The revelation of the settlements, which have typically been kept secret by the Archdiocese, comes as the July 31st deadline approaches for new claims to be filed.
Phase one of the program was announced by Cardinal Timothy Dolan in October and set a deadline of Jan. 31 for alleged victims of sexual abuse to file claims. The second phase of the program began accepting claims on March 31.
Joseph Zwilling, spokesman for the Archdiocese of New York, said the program keeps the identities of both victims and priests confidential, and it does not reveal the settlement amounts paid for claims that are confirmed. It provides victims with a means of financial compensation when they have no other legal recourse.
“The individuals (victims) are allowed," Zwilling said. "If John Smith comes in, he goes through the program, he is allowed to say whatever he wants about it to whomever he wants."
"He could have a press conference, he could say I just got this amount of money and this is what happened and this is why," he said. "He can talk until he’s blue in the face. But we are not going to be the ones releasing the information. We promised that to the participants in the program.”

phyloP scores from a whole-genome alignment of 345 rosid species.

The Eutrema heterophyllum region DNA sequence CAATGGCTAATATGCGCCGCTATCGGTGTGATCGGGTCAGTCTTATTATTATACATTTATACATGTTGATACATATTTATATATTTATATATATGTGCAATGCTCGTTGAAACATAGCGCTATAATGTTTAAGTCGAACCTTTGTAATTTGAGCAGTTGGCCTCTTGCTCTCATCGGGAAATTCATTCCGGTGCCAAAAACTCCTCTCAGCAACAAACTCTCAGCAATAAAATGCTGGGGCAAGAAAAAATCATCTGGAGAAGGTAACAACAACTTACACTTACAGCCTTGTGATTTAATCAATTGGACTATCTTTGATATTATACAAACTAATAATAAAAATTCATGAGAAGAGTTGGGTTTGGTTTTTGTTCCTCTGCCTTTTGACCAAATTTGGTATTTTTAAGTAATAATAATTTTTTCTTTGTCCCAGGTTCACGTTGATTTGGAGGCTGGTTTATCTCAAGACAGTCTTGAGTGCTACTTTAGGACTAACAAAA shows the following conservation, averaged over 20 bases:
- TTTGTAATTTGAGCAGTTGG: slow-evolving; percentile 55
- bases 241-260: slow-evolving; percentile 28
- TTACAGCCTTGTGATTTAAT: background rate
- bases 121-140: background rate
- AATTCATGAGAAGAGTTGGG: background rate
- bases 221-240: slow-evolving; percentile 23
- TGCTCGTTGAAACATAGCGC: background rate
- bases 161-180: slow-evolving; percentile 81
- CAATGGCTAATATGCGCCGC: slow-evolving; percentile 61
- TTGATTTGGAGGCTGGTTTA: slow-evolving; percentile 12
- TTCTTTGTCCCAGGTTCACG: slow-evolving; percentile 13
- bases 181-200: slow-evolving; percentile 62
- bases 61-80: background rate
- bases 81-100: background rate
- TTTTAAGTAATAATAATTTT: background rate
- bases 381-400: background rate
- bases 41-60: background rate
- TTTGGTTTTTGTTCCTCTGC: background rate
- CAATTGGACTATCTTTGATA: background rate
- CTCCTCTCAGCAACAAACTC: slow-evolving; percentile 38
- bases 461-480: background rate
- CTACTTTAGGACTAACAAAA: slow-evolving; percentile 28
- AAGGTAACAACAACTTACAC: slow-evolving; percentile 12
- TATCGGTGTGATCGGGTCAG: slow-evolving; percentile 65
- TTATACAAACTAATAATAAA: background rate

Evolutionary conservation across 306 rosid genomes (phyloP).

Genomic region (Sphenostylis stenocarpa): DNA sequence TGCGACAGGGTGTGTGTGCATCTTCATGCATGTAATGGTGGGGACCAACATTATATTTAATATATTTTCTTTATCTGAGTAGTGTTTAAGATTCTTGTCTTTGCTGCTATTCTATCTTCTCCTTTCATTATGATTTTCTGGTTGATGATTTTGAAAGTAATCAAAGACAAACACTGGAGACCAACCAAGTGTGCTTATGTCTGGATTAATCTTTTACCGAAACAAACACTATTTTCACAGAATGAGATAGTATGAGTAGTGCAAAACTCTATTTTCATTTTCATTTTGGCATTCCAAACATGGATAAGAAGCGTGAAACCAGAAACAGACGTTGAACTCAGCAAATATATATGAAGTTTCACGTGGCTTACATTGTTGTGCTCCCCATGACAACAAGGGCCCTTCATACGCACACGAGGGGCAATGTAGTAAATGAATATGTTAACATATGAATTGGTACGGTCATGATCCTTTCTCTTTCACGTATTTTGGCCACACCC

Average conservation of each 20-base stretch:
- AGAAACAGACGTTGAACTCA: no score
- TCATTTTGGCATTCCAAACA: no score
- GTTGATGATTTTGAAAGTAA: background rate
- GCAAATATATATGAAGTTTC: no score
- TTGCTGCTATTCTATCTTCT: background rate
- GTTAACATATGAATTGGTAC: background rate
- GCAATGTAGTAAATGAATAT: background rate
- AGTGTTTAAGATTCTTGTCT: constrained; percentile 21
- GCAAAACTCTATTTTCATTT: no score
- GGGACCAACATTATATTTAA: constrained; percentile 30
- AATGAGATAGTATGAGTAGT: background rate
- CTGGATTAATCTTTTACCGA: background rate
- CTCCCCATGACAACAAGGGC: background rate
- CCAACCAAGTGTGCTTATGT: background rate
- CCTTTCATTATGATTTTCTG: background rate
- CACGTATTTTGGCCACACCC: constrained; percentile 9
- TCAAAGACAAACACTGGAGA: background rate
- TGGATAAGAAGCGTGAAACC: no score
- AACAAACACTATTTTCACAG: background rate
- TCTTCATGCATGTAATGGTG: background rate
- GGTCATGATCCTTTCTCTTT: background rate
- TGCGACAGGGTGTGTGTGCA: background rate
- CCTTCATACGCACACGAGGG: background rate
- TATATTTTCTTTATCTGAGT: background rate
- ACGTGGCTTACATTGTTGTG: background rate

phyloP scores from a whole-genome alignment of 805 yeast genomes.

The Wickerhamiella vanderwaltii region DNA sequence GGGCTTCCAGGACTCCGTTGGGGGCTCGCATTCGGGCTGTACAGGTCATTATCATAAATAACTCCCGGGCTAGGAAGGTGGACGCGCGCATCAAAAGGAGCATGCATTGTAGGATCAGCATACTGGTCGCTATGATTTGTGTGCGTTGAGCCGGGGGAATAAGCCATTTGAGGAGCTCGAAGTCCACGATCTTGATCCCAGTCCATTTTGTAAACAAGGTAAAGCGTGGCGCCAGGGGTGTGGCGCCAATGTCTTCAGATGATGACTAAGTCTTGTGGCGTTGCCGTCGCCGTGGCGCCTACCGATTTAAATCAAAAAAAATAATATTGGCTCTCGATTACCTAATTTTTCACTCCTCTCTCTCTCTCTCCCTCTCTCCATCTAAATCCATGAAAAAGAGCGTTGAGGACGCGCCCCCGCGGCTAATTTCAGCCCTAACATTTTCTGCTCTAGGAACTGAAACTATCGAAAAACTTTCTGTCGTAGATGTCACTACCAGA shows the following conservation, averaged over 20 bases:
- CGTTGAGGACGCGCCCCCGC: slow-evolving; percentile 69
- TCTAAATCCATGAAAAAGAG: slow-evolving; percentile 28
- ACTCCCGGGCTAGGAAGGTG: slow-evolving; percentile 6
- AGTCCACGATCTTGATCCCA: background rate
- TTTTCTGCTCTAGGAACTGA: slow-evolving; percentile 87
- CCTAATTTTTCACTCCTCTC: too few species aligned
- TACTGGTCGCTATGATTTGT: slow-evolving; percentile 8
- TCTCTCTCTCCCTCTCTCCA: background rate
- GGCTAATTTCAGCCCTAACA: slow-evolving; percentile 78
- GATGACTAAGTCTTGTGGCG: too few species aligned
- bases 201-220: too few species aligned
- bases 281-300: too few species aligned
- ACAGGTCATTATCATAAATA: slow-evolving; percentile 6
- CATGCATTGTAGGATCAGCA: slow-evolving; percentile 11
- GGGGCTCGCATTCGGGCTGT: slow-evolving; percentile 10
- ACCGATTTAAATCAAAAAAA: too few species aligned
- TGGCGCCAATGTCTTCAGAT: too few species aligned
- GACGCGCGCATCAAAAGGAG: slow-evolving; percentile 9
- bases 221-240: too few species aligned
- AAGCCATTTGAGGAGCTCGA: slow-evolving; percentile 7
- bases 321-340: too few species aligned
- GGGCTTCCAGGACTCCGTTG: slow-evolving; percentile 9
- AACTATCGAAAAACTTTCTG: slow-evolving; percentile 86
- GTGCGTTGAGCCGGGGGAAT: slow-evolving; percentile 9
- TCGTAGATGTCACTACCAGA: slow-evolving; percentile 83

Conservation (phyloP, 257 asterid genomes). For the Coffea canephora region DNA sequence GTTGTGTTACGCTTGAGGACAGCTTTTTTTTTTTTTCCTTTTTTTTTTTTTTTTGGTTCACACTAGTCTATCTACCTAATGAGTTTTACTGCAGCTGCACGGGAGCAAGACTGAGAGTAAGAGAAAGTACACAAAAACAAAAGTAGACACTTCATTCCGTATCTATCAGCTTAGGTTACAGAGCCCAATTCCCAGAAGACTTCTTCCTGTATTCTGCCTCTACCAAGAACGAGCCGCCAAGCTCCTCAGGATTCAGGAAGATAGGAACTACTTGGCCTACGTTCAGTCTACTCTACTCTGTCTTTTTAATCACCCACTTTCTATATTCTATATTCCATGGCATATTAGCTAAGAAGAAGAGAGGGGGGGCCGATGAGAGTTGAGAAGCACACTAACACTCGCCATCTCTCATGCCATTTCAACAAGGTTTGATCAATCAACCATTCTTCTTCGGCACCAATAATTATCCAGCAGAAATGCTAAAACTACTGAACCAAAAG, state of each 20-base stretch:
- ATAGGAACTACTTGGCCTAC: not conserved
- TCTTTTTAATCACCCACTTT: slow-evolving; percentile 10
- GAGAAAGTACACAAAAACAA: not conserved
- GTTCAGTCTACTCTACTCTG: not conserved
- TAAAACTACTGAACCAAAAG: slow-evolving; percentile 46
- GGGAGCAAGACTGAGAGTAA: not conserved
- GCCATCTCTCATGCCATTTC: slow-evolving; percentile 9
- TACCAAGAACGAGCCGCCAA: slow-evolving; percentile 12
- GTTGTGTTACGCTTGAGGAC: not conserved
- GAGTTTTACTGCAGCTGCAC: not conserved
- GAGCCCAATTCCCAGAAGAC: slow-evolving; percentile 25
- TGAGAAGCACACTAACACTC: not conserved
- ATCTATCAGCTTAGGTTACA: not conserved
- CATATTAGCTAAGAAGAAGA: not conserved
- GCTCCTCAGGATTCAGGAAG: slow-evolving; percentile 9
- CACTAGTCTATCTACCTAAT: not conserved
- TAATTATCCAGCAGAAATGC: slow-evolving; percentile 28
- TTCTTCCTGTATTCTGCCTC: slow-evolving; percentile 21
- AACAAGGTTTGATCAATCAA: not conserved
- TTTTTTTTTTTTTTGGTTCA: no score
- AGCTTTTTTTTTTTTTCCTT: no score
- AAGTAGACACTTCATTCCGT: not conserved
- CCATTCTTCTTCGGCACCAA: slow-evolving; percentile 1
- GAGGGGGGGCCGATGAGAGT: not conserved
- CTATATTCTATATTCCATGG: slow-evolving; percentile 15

But based on information released by Reck, the six priests cited by his clients are:
• John O'Keefe, ordained in 1972 and served as president of Stepinac High School from 1992-2004. Also served at St. Margaret of Antioch in Pearl River. Removed from the priesthood, or "laicized," in 2016.
• Francis Stinner, ordained in 1968. Served at St. John and St. Mary Church in Chappaqua, St. Joseph's Church in Bronxville, and John F. Kennedy High School in Somers from 1981-1989. Laicized in 2005.
• Gennaro "Jerry" Gentile, ordained in 1971. Served at St. Eugene Church in Yonkers, Immaculate Conception and Assumption Church in Tuckahoe, Holy Name of Mary Church in Croton-on-Hudson, and St. Mary and of St. Joseph Church in Poughkeepsie. He was laicized in 2005.
• Peter Kihm, ordained in 1981. Served at St. Paul and St. Ann Church in Nyack, St. Ann Church in Ossining, and three locations in Poughkeepsie: Our Lady of Mount Carmel and St. John the Baptist churches, and at Our Lady of Lourdes High School. Removed from priesthood in 2016.